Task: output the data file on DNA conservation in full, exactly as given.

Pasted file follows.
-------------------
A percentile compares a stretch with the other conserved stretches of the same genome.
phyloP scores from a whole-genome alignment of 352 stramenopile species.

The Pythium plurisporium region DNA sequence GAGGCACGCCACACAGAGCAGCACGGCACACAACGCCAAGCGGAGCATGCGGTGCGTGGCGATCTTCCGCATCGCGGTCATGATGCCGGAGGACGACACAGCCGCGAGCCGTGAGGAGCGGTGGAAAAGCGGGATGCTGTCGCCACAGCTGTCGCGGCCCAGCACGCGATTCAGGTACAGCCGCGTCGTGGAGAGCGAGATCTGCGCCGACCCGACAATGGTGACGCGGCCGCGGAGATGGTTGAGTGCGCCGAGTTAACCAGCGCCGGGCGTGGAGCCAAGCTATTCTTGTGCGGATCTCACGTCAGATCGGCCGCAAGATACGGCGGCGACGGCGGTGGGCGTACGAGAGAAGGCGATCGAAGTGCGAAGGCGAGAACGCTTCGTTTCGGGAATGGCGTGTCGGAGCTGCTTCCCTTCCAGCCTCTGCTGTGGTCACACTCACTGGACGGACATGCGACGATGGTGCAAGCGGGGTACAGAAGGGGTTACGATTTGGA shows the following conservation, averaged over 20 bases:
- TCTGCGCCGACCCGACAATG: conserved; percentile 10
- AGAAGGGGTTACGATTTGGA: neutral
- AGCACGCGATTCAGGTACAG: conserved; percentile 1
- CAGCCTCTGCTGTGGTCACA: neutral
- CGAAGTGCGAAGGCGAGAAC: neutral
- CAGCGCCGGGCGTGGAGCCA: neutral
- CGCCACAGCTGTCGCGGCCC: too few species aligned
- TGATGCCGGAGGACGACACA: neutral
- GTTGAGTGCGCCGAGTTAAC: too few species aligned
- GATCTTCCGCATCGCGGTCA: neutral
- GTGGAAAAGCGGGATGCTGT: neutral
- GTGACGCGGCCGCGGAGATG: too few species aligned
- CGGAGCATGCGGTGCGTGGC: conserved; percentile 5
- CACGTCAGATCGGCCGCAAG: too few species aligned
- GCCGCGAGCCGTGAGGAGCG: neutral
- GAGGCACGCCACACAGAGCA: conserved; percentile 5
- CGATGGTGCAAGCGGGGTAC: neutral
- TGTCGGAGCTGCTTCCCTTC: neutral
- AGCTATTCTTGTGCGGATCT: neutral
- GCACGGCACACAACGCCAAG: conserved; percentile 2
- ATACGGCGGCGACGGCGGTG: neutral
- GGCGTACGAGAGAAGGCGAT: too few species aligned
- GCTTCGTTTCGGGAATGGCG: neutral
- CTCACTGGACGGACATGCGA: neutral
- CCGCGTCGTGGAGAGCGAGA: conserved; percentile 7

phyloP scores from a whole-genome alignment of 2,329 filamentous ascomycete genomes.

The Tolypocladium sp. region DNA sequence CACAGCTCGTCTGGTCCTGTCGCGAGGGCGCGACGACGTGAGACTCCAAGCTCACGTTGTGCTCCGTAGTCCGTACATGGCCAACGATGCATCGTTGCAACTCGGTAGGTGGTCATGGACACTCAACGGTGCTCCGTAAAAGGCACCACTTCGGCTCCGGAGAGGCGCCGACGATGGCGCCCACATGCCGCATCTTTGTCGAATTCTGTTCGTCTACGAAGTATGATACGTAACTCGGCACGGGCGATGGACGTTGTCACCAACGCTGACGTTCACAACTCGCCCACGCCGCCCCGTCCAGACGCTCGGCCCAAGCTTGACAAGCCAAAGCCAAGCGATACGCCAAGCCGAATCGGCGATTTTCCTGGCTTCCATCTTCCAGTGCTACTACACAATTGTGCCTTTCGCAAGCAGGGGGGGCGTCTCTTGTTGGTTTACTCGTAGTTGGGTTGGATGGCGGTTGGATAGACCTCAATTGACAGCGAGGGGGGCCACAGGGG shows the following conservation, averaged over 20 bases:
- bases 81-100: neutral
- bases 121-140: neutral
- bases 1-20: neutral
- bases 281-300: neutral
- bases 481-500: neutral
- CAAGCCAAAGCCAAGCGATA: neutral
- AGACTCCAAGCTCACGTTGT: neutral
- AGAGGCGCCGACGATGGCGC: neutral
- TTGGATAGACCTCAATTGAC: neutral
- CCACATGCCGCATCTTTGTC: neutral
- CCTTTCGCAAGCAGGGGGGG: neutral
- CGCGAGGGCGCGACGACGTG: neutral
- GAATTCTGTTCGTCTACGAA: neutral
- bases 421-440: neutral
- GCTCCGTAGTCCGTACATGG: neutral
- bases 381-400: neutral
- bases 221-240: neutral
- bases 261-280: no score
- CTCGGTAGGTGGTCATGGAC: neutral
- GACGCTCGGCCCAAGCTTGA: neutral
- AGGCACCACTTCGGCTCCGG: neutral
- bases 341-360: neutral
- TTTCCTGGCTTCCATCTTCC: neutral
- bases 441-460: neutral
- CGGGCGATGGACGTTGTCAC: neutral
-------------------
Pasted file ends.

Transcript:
A percentile compares a stretch with the other conserved stretches of the same genome.
phyloP scores from a whole-genome alignment of 352 stramenopile species.

The Pythium plurisporium region DNA sequence GAGGCACGCCACACAGAGCAGCACGGCACACAACGCCAAGCGGAGCATGCGGTGCGTGGCGATCTTCCGCATCGCGGTCATGATGCCGGAGGACGACACAGCCGCGAGCCGTGAGGAGCGGTGGAAAAGCGGGATGCTGTCGCCACAGCTGTCGCGGCCCAGCACGCGATTCAGGTACAGCCGCGTCGTGGAGAGCGAGATCTGCGCCGACCCGACAATGGTGACGCGGCCGCGGAGATGGTTGAGTGCGCCGAGTTAACCAGCGCCGGGCGTGGAGCCAAGCTATTCTTGTGCGGATCTCACGTCAGATCGGCCGCAAGATACGGCGGCGACGGCGGTGGGCGTACGAGAGAAGGCGATCGAAGTGCGAAGGCGAGAACGCTTCGTTTCGGGAATGGCGTGTCGGAGCTGCTTCCCTTCCAGCCTCTGCTGTGGTCACACTCACTGGACGGACATGCGACGATGGTGCAAGCGGGGTACAGAAGGGGTTACGATTTGGA shows the following conservation, averaged over 20 bases:
- TCTGCGCCGACCCGACAATG: conserved; percentile 10
- AGAAGGGGTTACGATTTGGA: neutral
- AGCACGCGATTCAGGTACAG: conserved; percentile 1
- CAGCCTCTGCTGTGGTCACA: neutral
- CGAAGTGCGAAGGCGAGAAC: neutral
- CAGCGCCGGGCGTGGAGCCA: neutral
- CGCCACAGCTGTCGCGGCCC: too few species aligned
- TGATGCCGGAGGACGACACA: neutral
- GTTGAGTGCGCCGAGTTAAC: too few species aligned
- GATCTTCCGCATCGCGGTCA: neutral
- GTGGAAAAGCGGGATGCTGT: neutral
- GTGACGCGGCCGCGGAGATG: too few species aligned
- CGGAGCATGCGGTGCGTGGC: conserved; percentile 5
- CACGTCAGATCGGCCGCAAG: too few species aligned
- GCCGCGAGCCGTGAGGAGCG: neutral
- GAGGCACGCCACACAGAGCA: conserved; percentile 5
- CGATGGTGCAAGCGGGGTAC: neutral
- TGTCGGAGCTGCTTCCCTTC: neutral
- AGCTATTCTTGTGCGGATCT: neutral
- GCACGGCACACAACGCCAAG: conserved; percentile 2
- ATACGGCGGCGACGGCGGTG: neutral
- GGCGTACGAGAGAAGGCGAT: too few species aligned
- GCTTCGTTTCGGGAATGGCG: neutral
- CTCACTGGACGGACATGCGA: neutral
- CCGCGTCGTGGAGAGCGAGA: conserved; percentile 7

phyloP scores from a whole-genome alignment of 2,329 filamentous ascomycete genomes.

The Tolypocladium sp. region DNA sequence CACAGCTCGTCTGGTCCTGTCGCGAGGGCGCGACGACGTGAGACTCCAAGCTCACGTTGTGCTCCGTAGTCCGTACATGGCCAACGATGCATCGTTGCAACTCGGTAGGTGGTCATGGACACTCAACGGTGCTCCGTAAAAGGCACCACTTCGGCTCCGGAGAGGCGCCGACGATGGCGCCCACATGCCGCATCTTTGTCGAATTCTGTTCGTCTACGAAGTATGATACGTAACTCGGCACGGGCGATGGACGTTGTCACCAACGCTGACGTTCACAACTCGCCCACGCCGCCCCGTCCAGACGCTCGGCCCAAGCTTGACAAGCCAAAGCCAAGCGATACGCCAAGCCGAATCGGCGATTTTCCTGGCTTCCATCTTCCAGTGCTACTACACAATTGTGCCTTTCGCAAGCAGGGGGGGCGTCTCTTGTTGGTTTACTCGTAGTTGGGTTGGATGGCGGTTGGATAGACCTCAATTGACAGCGAGGGGGGCCACAGGGG shows the following conservation, averaged over 20 bases:
- bases 81-100: neutral
- bases 121-140: neutral
- bases 1-20: neutral
- bases 281-300: neutral
- bases 481-500: neutral
- CAAGCCAAAGCCAAGCGATA: neutral
- AGACTCCAAGCTCACGTTGT: neutral
- AGAGGCGCCGACGATGGCGC: neutral
- TTGGATAGACCTCAATTGAC: neutral
- CCACATGCCGCATCTTTGTC: neutral
- CCTTTCGCAAGCAGGGGGGG: neutral
- CGCGAGGGCGCGACGACGTG: neutral
- GAATTCTGTTCGTCTACGAA: neutral
- bases 421-440: neutral
- GCTCCGTAGTCCGTACATGG: neutral
- bases 381-400: neutral
- bases 221-240: neutral
- bases 261-280: no score
- CTCGGTAGGTGGTCATGGAC: neutral
- GACGCTCGGCCCAAGCTTGA: neutral
- AGGCACCACTTCGGCTCCGG: neutral
- bases 341-360: neutral
- TTTCCTGGCTTCCATCTTCC: neutral
- bases 441-460: neutral
- CGGGCGATGGACGTTGTCAC: neutral